It’s common for businesses to rely on external tools that interact with Salesforce to manage their workflows. To properly advise on Salesforce, you need to have a general understanding of the other tools and how they interact with the blue cloud. Here are some common tools that you’ll find integrated with Salesforce:
- Connect with Salesforce to track marketing activities and prospect engagement. Pushes information about leads and marketing campaigns to Salesforce.
- A tool to manage sales activities and ensure prospects are engaged appropriately in a scalable manner. Data is synced as activities, such as calls, emails, events, and/or tasks.
ERP or Accounting system:
- Track orders, contracts, and billing. Ensure that customers receive what they bought and pay for it.
By keeping a finger on the pulse of emerging technologies and their integration with Salesforce, we extend our position ourselves as an advisor of not just Salesforce, but the wider operations of the GTM team. Always keep an eye out to learn how different tools can be implemented to complement the Salesforce experience of businesses. This foresight ensures that our clients are maximizing the potential of their Salesforce investment while solidifying your role as a Salesforce consultant.
5. The Teacher’s Hat: Enable Users
One of the most pivotal roles of a Salesforce consultant is empowering users with the knowledge and skills to navigate Salesforce effectively. Below are three key aspects of a teacher in Salesforce.
Every major change to Salesforce should be followed by a training session for end-users. These sessions should cover the reason behind the change, followed by specific features and best practices. Training should be tailored to the organization’s unique needs, ensuring that users acquire the skills relevant to their roles and responsibilities.
Another aspect of the teacher’s role is creating user-friendly documentation. This includes developing manuals, guides, and workflow diagrams that users and future admins can reference. Clear and concise documentation serves as a valuable resource for users, offering step-by-step instructions, troubleshooting tips, and explanations of key concepts.
Collecting feedback from users regarding the overall user experience should be regular practice. This input helps refine business workflows, address pain points, and ensure that Salesforce is being used properly. Make sure you have the appropriate channels in place to receive troubleshooting requests and potential improvements in Salesforce.
Successful enablement can ensure that users understand how to use Salesforce and comprehend the rationale behind certain configurations. This helps foster a sense of ownership and confidence in the data, but most importantly a culture behind using Salesforce.
Four Steps to Take During Onboarding
Positioning is easiest at the beginning of a relationship, so take proactive measures during onboarding to save your spot as an advisor. Here are 4 steps I recommend:
1. Schedule Stakeholder Interviews
Find time to meet with key stakeholders across different departments and introduce yourself. Ask about their roles, responsibilities, pain points, and objectives. Understanding individual perspectives can provide valuable insights into how Salesforce should be customized to meet specific departmental needs. Try to identify the power users of Salesforce in the business, as they will be your best friends when promoting user adoption.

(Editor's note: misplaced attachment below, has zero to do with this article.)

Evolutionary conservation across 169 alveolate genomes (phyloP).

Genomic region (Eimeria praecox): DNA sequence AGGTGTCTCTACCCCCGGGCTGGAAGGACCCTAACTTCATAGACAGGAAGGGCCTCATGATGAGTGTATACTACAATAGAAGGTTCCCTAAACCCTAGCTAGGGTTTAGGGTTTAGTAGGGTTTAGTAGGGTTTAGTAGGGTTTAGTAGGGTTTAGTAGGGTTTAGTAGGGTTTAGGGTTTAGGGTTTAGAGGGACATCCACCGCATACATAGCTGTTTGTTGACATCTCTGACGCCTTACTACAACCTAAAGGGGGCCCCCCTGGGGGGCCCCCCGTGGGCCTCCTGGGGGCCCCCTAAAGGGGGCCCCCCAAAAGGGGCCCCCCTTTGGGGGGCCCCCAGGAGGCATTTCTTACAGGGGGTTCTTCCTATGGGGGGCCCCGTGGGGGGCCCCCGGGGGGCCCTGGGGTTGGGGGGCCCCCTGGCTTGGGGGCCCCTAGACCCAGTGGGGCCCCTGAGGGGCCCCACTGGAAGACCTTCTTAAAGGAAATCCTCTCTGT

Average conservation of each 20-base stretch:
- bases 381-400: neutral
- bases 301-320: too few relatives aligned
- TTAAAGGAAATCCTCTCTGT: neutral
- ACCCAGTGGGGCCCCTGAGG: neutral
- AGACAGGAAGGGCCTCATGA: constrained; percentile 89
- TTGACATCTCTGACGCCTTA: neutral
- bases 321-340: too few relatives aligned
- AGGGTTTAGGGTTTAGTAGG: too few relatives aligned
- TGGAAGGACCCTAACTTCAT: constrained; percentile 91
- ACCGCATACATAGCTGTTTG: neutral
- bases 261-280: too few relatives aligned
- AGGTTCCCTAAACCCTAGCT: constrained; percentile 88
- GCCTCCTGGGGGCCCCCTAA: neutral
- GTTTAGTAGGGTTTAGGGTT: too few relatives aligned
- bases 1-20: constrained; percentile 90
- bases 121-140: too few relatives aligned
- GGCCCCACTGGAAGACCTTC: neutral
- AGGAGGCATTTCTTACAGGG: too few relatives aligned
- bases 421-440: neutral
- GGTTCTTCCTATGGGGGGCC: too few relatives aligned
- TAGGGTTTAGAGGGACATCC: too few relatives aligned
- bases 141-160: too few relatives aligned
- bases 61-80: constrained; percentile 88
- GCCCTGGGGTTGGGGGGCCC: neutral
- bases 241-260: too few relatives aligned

2. Review Existing Documentation
Request for any existing documentation, such as process diagrams, Salesforce configurations, and any integrations with external tools. This will give you a foundation to understand current practices and identify areas that may need improvement. Remember the earlier emphasis on company-specific terminology? This is also a good opportunity to learn about the key terms and metrics in the organization.
3. Attend Team Meetings
Looking at data by itself is not enough to grasp the full picture. To be an effective advisor, you need to understand what’s happening out in the field. The best way to do this is to invite yourself into team meetings to observe how different departments collaborate and operate. This firsthand experience can provide greater context into the daily challenges faced by the organization, and help you identify opportunities for process optimization using Salesforce.
4. Analyze Historical Data
This will be the most time-consuming, but also where you’ll be able to provide the most amount of value. Be prepared to get your hands dirty and dive into historical data within the Salesforce org. Look at past performance metrics, metadata, and any existing reports or dashboards. I’ve listed out just a few things to look out for and common follow-up action items.
Is reporting accurate or is data hygiene an issue?
- How does this impact the current forecasts of the business?
- What’s the reason behind the data discrepancy?
- Do we need a flow to automate?
- Is it a training issue?
What data do we need to collect to reveal the insight needed to succeed?
- Can we track conversions through the entire sales funnel?
- How are we tracking our customer-facing activities?
- Do we know why a deal is lost?
Do we need a clean-up exercise?
- Validation from each department on their metrics
- Backfilling of any missing data
- Clean up of duplicates
Analyzing this data can reveal patterns, trends, and areas where the organization has succeeded or faced challenges. It also demonstrates your commitment to understanding the business and shaping its future.
At the heart of Salesforce consulting are the soft skills required to deliver the best Salesforce experience for businesses. As shown by many content shared by the SFBen team, the Salesforce job market is strong and growing.
Being able to demonstrate the roles mentioned in this article can help you navigate client engagements and differentiate yourself from the market. The journey doesn’t stop there though – what’s your unique hat that you wear as a Salesforce consultant?